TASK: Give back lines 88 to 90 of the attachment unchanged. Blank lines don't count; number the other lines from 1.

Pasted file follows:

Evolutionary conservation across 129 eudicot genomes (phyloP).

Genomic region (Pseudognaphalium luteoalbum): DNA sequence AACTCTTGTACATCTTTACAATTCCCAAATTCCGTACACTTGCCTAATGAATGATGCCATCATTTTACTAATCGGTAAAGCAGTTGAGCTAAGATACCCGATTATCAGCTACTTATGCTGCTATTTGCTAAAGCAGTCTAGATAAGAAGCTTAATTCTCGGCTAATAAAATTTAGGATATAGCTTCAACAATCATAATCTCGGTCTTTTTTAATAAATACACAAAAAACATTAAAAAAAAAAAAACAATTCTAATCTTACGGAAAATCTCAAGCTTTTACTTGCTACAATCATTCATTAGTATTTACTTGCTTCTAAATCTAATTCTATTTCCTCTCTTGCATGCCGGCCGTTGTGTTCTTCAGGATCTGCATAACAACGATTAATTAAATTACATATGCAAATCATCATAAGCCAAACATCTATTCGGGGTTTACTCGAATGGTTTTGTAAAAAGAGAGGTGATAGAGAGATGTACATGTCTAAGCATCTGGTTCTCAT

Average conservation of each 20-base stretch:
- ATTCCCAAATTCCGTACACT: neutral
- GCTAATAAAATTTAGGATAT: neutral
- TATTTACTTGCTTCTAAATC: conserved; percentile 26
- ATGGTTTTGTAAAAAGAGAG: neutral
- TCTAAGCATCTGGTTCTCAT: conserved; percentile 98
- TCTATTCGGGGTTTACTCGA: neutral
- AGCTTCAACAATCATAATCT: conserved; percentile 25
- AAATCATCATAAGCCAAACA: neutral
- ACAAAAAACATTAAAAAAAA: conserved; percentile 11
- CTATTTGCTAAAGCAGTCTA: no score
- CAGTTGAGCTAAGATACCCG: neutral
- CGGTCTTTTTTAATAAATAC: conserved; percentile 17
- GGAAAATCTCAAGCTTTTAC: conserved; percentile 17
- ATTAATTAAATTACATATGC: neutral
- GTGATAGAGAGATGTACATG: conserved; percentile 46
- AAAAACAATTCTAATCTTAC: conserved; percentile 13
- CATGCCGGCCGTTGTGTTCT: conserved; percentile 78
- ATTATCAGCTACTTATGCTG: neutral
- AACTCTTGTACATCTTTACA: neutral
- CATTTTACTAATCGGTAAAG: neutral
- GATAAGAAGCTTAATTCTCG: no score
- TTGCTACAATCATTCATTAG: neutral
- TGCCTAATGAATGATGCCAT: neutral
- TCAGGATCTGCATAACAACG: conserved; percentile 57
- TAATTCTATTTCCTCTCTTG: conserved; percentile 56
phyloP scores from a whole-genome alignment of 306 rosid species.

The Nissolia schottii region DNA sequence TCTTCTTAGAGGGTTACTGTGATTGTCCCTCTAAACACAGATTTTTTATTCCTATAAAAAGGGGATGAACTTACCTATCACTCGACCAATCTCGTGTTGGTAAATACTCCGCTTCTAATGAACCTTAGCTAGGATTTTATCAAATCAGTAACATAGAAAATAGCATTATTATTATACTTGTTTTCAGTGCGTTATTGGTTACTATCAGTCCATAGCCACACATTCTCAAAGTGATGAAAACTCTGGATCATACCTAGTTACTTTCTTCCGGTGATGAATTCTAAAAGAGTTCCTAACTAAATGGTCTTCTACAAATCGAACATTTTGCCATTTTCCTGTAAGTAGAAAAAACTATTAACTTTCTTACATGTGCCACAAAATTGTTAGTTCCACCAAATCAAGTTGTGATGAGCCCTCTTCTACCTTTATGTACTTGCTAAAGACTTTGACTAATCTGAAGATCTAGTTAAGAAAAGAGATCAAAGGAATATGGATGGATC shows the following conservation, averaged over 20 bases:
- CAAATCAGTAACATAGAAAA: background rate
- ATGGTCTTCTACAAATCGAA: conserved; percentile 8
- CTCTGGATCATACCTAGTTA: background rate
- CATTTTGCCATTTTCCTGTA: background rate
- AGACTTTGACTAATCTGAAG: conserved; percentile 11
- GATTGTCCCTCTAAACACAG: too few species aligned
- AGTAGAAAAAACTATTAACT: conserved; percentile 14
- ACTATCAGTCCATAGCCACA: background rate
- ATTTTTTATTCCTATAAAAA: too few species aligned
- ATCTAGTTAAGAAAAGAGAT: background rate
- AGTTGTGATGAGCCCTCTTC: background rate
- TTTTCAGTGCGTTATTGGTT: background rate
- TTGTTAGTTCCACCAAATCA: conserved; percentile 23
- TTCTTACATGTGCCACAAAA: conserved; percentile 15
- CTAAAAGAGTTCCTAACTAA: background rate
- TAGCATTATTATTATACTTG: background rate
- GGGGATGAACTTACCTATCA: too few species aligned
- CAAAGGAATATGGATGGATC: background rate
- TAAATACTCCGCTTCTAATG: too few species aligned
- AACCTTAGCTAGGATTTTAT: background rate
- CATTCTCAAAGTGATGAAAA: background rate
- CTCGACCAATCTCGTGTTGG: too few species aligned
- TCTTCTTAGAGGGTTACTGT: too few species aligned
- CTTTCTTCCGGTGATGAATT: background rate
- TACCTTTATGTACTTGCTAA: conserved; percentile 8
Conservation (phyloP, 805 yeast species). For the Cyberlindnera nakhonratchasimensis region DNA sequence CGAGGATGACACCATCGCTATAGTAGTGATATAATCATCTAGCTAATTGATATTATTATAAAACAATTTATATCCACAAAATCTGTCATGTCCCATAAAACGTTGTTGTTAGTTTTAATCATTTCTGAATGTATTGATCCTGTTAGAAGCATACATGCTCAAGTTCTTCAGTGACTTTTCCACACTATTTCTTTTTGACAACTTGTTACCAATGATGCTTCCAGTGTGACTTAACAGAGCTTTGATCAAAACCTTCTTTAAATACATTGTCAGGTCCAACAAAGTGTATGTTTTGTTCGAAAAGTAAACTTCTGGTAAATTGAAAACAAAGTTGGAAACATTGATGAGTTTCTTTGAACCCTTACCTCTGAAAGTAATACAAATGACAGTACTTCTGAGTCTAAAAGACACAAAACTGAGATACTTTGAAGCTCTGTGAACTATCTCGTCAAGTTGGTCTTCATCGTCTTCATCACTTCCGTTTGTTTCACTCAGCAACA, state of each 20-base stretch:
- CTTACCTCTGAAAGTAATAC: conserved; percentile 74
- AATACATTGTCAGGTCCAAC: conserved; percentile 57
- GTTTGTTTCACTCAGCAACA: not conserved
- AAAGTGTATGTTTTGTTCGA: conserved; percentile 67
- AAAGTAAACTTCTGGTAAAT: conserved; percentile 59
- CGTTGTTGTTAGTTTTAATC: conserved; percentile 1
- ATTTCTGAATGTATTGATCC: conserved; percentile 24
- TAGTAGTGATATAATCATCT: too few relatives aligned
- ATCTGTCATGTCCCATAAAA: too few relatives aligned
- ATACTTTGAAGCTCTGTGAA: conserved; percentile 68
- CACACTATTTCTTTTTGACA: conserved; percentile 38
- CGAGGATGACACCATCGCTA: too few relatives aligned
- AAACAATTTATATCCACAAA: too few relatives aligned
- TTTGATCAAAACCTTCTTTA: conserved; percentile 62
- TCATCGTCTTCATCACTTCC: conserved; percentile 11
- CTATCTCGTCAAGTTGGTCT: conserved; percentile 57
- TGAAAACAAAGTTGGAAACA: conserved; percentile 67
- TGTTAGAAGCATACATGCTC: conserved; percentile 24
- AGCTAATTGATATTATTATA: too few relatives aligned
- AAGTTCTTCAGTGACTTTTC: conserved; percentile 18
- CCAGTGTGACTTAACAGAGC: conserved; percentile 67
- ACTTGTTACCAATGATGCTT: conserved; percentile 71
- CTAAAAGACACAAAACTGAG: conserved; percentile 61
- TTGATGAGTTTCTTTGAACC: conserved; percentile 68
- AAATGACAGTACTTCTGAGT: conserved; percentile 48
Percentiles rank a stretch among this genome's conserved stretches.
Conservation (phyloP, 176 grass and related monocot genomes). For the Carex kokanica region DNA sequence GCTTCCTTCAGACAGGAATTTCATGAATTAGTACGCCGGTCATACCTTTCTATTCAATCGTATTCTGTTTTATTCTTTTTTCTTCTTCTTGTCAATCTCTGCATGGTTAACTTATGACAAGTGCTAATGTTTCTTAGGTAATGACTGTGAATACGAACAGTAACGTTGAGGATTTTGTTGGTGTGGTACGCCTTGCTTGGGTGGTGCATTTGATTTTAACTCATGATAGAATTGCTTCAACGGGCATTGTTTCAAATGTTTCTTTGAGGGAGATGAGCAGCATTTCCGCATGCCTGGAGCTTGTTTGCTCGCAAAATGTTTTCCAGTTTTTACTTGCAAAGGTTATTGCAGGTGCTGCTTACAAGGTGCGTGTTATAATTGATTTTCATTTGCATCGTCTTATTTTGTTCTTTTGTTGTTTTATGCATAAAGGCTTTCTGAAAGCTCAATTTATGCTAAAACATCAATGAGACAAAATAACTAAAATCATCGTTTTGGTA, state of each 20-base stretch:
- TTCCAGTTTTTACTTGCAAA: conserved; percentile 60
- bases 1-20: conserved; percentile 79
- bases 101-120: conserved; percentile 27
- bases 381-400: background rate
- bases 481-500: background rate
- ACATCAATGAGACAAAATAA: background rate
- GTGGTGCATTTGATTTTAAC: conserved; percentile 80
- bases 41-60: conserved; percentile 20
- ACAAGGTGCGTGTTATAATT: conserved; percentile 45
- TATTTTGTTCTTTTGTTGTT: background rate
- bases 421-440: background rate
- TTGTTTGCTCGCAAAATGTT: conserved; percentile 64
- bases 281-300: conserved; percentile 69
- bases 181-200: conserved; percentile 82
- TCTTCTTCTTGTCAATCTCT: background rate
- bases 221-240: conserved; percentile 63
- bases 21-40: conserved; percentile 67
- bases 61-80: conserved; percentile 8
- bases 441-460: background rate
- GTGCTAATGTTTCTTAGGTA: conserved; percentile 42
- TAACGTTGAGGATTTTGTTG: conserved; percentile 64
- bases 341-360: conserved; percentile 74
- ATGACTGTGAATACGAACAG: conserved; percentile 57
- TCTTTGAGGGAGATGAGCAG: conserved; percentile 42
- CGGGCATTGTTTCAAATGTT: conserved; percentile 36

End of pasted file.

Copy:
- bases 481-500: background rate
- ACATCAATGAGACAAAATAA: background rate
- GTGGTGCATTTGATTTTAAC: conserved; percentile 80